And there the wines sat -- 14,000 bottles, slowly covered with the friendly, magic white mold, slowly being forgotten, except for by a few who knew of the treasure that slept beneath the prince's estate. One of those people was one of Italy's most prominent wine journalists, Luigi Veronelli, who passed away about two years ago. In 2000, Veronelli pursued a careful quest to get the prince to give him a sample of a few wines, and when a merchant friend of Veronelli's showed up to pick up the wine, he was told he could not have just one bottle, he could have them all, provided that he promise to sell them "properly."
And so the wines surfaced again, and were shown to a select group of journalists, which is really the only reason I knew about these wines. Eric Asimov told their story in the New York Times, and some of the wine eventually reached the United States. A few bottles were purchased by a friend of mine, and he has graciously shared their contents. While reading about vines you can have a look at list of NJ online gambling sites as gambling is now legal in New Jersey through nj gambling websites such as casino, poker, bingo and betting.
This is one of the Prince's coveted dry Semillon wines, made in unknown (but certainly small) quantities. Because of the Prince's eccentricities and reclusiveness, we don't know very much about how the wine was made, or even how the grapes were grown. At 11% alcohol, and fermented dry, the grapes clearly did not reach full ripeness before harvesting. That's about all I'm capable of inferring from the wine, which (wonderfully) betrays little of the mystery of its making. Not that this knowledge would really make that much of a difference in light of such a compelling story behind the wine. This is one of those wines that transcends wine, and becomes something else entirely.
May we all be lucky enough to sample wines like these in our lifetimes.
This wine appears slightly cloudy with a light brown or beige tint in the glass. Its wonderfully complex and mysterious nose is redolent of dried herbs, mixed wildflowers, light touches of honey, and layers of sweet butterscotch. In the mouth the wine has incredible length, clarity, depth, and complexity. Somewhat silky on the tongue with hints of brightness from acids that are still structuring the wine even after 25 years, the wine tastes of sarsaparilla, butterscotch, pine sap, and several other light, airy flavors that are impossible to pin down. The finish tapers off gradually and effortlessly, lasting for seemingly minutes. I think the first words out of my mouth after tasting this wine for the first time were "holy shit."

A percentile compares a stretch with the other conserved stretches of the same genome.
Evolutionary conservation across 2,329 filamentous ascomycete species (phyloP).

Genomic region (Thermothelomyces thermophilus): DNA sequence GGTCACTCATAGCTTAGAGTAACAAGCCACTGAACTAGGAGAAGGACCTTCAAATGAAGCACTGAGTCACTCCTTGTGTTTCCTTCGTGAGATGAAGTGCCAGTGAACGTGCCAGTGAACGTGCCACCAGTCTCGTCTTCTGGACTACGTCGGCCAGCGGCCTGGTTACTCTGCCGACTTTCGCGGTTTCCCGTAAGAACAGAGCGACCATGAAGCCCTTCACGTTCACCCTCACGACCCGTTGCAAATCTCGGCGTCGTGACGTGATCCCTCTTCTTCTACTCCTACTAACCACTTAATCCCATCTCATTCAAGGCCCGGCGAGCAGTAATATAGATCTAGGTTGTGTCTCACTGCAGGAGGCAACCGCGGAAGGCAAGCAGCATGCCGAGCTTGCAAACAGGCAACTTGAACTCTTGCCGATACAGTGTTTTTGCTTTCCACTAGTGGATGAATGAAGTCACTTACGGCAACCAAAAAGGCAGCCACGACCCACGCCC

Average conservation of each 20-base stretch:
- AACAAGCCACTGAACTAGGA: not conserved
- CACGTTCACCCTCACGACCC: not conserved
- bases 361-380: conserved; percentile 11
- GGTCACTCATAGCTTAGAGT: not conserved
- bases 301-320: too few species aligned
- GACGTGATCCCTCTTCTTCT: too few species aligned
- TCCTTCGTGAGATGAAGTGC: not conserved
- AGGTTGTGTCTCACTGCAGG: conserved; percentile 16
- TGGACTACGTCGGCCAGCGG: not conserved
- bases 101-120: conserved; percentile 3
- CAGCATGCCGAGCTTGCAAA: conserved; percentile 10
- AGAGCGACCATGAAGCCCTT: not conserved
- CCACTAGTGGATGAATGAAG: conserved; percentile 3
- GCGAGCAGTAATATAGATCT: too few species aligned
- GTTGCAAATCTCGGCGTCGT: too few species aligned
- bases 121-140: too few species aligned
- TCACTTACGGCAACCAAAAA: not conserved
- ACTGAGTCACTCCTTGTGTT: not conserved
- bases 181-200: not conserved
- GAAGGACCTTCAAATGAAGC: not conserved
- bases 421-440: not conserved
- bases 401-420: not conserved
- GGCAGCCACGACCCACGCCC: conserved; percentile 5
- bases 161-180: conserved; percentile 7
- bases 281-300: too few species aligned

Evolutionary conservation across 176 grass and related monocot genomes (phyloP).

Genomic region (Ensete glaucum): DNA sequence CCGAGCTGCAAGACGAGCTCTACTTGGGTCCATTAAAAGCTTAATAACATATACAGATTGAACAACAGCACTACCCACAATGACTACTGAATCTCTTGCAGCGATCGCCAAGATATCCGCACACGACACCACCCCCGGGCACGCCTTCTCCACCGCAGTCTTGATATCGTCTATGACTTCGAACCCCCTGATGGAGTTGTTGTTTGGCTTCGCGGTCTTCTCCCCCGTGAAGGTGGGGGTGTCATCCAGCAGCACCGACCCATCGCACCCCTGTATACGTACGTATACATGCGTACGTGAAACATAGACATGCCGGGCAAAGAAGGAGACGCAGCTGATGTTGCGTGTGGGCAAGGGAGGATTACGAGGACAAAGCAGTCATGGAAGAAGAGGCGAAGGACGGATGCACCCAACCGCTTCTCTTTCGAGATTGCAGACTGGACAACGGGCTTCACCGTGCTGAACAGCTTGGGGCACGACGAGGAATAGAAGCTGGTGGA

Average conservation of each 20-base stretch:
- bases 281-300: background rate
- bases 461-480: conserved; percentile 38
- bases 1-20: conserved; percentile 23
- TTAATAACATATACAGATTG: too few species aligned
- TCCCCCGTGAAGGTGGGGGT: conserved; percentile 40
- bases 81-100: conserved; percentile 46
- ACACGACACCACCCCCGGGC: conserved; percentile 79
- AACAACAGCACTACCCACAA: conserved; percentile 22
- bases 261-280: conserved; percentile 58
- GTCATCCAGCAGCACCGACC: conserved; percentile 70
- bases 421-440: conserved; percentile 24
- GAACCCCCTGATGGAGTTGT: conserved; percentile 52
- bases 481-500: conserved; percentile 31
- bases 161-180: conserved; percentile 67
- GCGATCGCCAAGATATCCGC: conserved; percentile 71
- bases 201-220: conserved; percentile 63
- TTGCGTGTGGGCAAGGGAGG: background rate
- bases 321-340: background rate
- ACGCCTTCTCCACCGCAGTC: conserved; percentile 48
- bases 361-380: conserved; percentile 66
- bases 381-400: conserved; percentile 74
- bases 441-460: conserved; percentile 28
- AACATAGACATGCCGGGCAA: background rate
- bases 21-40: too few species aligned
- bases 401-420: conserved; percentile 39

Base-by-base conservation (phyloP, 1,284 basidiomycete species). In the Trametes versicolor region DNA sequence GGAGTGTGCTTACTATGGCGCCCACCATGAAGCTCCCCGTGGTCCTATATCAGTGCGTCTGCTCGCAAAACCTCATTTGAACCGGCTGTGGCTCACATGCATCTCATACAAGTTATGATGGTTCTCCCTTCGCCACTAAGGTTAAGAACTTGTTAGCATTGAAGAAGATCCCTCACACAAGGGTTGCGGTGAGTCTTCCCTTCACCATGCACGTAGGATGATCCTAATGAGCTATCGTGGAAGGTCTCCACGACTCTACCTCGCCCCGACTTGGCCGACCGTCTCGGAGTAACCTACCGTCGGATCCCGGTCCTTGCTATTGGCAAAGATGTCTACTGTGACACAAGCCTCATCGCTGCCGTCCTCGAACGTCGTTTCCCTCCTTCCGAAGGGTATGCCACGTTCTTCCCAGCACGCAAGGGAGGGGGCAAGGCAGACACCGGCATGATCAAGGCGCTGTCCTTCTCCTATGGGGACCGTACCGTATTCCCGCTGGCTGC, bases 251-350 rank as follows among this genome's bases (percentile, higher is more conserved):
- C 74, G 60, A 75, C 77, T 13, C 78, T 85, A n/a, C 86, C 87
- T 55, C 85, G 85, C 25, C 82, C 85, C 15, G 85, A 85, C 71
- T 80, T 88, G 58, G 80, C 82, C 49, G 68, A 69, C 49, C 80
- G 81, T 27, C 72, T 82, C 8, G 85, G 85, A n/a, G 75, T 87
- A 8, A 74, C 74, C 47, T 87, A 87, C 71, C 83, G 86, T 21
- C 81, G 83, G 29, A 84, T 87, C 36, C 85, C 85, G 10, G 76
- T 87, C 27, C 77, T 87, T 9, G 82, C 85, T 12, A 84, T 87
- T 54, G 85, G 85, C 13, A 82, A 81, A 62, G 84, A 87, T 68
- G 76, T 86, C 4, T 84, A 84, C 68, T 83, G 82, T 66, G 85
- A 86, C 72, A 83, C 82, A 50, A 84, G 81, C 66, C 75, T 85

We drank this wine at a long dinner with many courses, but I thought it paired best with a parmesan risotto and arctic surf clams with sous vide salt cod with a saffron sauce. The dish was topped with crunchy fried onions.
Overall Score: 10
How Much?: $80-$110
A wine book like no other. Photographs, essays, and wine recommendations. 2015 Roederer Award Winner.Learn more.
Ridiculous Recommendations about Wine and Pregnancy Vinography Images: Storm Clouds I'll Drink to That: Brad Hickey of Brash Higgins Winery The 25th Annual Zinfandel Experience Tasting: February 27, San Francisco Wine News: What I'm Reading the Week of 2/1/16 Vinography Unboxed: Week of January 24, 2016 I'll Drink to That: Paul Roberts of Colgin Cellars Vinography Images: Forward and Back Martha Stewart's Wine Cellar is a Disaster I'll Drink to That: Vicente Dalmau Cebrián-Sagarriga of Bodegas Marqués de Murrieta
Wine Will Never Smell the Same Again: Luca Turin and the Science of Scent Forlorn Hope: The Remarkable Wines of Matthew Rorick Debating Robert Parker At His Invitation Passopisciaro Winery, Etna, Sicily: Current Releases Should We Care What Winemakers Say? The Sweet Taste of Freedom: Austria's Ruster Ausbruch Wines 2009 Burgundy Vintage According to Domaine de la Romanée-Conti Charles Banks: The New Man Behind Mayacamas Wine from the Caldera: The Incredible Viticulture of Santorini Why Community Tasting Notes Sites Will Fail Chateau Rayas and the 2012 Vintage of Chateauneuf-du-Pape A Life Indomitable: The Wines of Casal Santa Maria, Portugal Bay Area Bordeaux: Tasting Santa Cruz Mountain Cabernets Forgotten Jewels: Reviving Chile's Old Vine Carignane The First-Timer's Guide to Les Trois Glorieuses of Hospices de Beaune